Glucose-mediated crosslinking of collagen in rat tendon and skin

C.J.A.L. Mentink*, M. Hendriks, A.A.G. Levels, B.H.R. Wolffenbuttel

*Corresponding author for this work

Research output: Contribution to journalArticleAcademicpeer-review


Department of Endocrinology, Maastricht University Hospital, 6202 AZ, Maastricht, Netherlands.

BACKGROUND: Cross-linking of macromolecules like collagen plays an important role in the development of complications in diabetes and ageing. One of the underlying mechanisms of this cross-linking is the formation of advanced glycation endproducts (AGEs). METHODS: In this study, we assessed the use of differential scanning calorimetry (DSC) for the determination of these cross-links and the effects of an AGE inhibitor and breaker. RESULTS: Treatment with N-phenacylthiazolium bromide (ALT-711) of diabetic rats with 2 months duration of diabetes normalized large artery stiffness, assessed by characteristic input impedance and systemic arterial compliance, but with the use of DSC, no statistical difference in cross-linking between control and treated animals could be measured. In addition, we performed in vitro incubation of collagen preparations with ribose and glucose to assess the DSC method as well as the influence of AGE breakers and inhibitors. Incubation of rat tail tendon (RTT) with 100 mmol/l glucose showed an increase in collagen cross-linking expressed as an increase in shrinkage temperature (T(s)). Addition of aminoguanidine (AG), an inhibitor of AGE formation, prior to glucose incubation showed a slower increase of the amount of glucose-derived cross-linking. Replacing glucose with ribose showed a quicker increase in cross-linking and less effect on cross-linking by adding aminoguanidine, demonstrating the higher reactivity of pentoses above hexoses. Similar experiments with rat skin samples (RSS) showed that RSS (type III collagen) are less susceptible to glucose-mediated cross-linking than RTT (type I collagen). We observed no effect of addition of ALT-711, a breaker of glucose-derived cross-links, on the extent of collagen cross-linking in both RTT and RSS. CONCLUSION: Overall, DSC is considered a useful method for assessing glucose-mediated cross-linking in vitro with nonphysiological glucose concentrations. The in vivo use in biological samples is limited due to the lack of sensitivity. However, DSC remains a quick and well-quantitated method in comparison with other methods, like enzymatic digestibility.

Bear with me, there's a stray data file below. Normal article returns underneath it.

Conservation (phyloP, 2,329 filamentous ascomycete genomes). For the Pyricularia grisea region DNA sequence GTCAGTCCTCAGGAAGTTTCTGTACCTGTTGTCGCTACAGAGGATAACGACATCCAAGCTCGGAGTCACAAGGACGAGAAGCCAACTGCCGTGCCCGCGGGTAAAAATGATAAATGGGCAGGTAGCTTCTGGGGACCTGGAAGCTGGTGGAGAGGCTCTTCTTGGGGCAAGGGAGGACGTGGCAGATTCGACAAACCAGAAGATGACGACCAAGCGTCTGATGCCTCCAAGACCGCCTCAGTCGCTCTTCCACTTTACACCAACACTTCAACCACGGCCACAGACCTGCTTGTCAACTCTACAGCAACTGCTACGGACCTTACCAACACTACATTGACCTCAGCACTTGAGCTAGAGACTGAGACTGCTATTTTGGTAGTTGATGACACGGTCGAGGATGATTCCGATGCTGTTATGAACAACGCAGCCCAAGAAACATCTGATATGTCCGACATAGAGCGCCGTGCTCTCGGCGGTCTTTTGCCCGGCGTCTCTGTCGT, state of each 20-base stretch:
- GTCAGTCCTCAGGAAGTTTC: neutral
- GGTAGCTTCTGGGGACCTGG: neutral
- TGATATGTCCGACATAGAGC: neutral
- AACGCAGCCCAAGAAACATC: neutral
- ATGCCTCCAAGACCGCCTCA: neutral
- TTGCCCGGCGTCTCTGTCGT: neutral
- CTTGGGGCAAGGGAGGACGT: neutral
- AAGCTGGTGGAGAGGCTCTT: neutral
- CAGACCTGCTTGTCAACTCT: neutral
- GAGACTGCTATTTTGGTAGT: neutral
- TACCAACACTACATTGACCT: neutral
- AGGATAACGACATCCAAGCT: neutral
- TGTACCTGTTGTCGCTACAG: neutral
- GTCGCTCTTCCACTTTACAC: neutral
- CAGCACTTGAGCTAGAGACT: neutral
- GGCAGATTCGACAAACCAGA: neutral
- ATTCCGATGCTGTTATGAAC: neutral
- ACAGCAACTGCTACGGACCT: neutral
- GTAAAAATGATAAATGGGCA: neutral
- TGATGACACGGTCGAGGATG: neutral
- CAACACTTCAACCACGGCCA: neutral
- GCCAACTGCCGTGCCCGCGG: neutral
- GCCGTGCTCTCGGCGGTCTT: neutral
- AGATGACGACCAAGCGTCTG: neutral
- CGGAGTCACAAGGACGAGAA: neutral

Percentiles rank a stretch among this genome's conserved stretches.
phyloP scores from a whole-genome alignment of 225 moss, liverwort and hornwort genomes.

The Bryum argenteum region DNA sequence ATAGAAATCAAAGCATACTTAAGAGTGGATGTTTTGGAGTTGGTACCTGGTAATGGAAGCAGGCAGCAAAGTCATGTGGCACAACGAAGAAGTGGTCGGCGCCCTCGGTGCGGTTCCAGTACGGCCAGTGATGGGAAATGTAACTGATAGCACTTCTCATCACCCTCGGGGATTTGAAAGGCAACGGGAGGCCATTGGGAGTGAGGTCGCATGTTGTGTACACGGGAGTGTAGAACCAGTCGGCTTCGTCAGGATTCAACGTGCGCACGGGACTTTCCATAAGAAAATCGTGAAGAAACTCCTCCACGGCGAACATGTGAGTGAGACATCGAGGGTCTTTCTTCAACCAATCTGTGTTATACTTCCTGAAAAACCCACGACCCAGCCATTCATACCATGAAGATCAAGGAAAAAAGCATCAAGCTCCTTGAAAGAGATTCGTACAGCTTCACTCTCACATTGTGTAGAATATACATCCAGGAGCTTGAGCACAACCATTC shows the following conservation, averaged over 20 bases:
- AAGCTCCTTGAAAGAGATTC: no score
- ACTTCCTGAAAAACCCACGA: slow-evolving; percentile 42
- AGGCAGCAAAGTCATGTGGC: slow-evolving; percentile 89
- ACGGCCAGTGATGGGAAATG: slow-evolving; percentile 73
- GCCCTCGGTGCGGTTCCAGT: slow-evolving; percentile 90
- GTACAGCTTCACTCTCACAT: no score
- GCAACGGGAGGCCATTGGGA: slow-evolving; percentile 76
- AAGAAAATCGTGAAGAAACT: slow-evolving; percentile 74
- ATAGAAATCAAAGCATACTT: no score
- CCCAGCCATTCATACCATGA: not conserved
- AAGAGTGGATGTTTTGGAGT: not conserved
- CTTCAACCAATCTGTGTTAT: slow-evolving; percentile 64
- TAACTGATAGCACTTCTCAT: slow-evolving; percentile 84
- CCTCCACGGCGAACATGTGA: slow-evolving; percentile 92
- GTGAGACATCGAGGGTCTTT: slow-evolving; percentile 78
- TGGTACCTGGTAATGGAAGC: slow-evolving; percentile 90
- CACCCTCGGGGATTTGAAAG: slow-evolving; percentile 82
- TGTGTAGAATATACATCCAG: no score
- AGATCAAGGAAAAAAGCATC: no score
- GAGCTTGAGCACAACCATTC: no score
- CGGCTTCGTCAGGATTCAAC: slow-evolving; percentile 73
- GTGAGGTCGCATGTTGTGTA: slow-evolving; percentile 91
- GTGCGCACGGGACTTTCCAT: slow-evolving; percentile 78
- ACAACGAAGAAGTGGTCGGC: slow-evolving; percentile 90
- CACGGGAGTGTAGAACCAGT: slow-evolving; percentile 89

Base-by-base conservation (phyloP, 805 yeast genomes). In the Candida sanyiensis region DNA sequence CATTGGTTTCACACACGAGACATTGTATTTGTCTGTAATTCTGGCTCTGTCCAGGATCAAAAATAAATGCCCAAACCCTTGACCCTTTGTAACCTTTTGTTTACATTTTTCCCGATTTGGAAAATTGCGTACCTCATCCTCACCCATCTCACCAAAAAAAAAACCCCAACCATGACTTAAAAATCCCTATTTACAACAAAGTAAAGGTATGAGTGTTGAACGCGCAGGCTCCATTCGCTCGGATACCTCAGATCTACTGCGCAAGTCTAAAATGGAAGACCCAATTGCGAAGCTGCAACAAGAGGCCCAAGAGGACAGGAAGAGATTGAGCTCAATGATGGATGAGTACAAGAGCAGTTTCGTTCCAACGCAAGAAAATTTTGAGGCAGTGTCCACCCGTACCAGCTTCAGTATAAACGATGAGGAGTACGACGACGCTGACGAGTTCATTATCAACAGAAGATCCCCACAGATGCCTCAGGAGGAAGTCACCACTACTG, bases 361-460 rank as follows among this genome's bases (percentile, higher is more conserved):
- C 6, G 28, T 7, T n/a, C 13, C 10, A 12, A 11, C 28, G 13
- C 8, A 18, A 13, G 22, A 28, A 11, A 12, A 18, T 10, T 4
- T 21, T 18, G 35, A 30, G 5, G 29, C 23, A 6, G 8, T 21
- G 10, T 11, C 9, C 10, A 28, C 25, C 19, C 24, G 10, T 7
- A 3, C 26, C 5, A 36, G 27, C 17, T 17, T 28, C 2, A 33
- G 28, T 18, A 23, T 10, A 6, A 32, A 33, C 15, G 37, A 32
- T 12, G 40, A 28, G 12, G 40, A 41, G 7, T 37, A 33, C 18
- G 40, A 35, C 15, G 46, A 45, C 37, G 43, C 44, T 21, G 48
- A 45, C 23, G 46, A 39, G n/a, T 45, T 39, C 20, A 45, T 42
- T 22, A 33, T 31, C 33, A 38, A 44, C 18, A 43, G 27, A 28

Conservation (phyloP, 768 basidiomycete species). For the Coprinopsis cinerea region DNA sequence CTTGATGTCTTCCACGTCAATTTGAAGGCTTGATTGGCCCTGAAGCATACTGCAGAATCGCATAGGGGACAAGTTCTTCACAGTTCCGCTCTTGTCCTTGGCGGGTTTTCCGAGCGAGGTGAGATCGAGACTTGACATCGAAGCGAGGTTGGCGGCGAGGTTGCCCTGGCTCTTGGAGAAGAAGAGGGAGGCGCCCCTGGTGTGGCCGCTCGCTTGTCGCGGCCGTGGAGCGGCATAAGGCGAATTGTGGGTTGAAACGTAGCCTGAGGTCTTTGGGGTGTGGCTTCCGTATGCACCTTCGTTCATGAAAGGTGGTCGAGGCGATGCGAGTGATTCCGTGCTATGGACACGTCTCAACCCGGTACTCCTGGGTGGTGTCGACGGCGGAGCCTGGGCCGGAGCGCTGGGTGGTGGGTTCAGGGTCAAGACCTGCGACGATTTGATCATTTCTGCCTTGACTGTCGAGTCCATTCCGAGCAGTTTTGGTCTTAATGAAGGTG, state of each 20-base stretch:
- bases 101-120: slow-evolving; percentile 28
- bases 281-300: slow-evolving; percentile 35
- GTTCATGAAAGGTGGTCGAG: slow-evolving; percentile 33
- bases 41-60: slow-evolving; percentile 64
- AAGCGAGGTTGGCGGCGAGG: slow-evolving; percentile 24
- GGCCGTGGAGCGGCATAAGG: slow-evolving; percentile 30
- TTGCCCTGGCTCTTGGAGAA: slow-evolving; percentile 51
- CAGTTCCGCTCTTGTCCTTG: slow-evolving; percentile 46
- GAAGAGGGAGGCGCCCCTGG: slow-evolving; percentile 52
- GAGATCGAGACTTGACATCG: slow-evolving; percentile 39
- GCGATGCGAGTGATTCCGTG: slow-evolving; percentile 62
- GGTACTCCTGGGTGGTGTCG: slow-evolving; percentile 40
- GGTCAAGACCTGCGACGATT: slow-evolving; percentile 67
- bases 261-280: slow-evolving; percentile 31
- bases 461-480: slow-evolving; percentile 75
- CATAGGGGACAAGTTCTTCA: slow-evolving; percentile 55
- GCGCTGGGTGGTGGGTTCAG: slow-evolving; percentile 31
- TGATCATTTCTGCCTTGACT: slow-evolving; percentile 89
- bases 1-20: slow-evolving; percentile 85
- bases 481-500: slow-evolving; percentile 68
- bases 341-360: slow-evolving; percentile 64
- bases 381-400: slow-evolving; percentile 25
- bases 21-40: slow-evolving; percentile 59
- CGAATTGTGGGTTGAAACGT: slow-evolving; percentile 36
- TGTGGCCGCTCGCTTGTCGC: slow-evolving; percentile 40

Original languageEnglish
Pages (from-to)69-76
Number of pages8
JournalClinica Chimica Acta
Issue number1-2
Publication statusPublished - 1 Jan 2002

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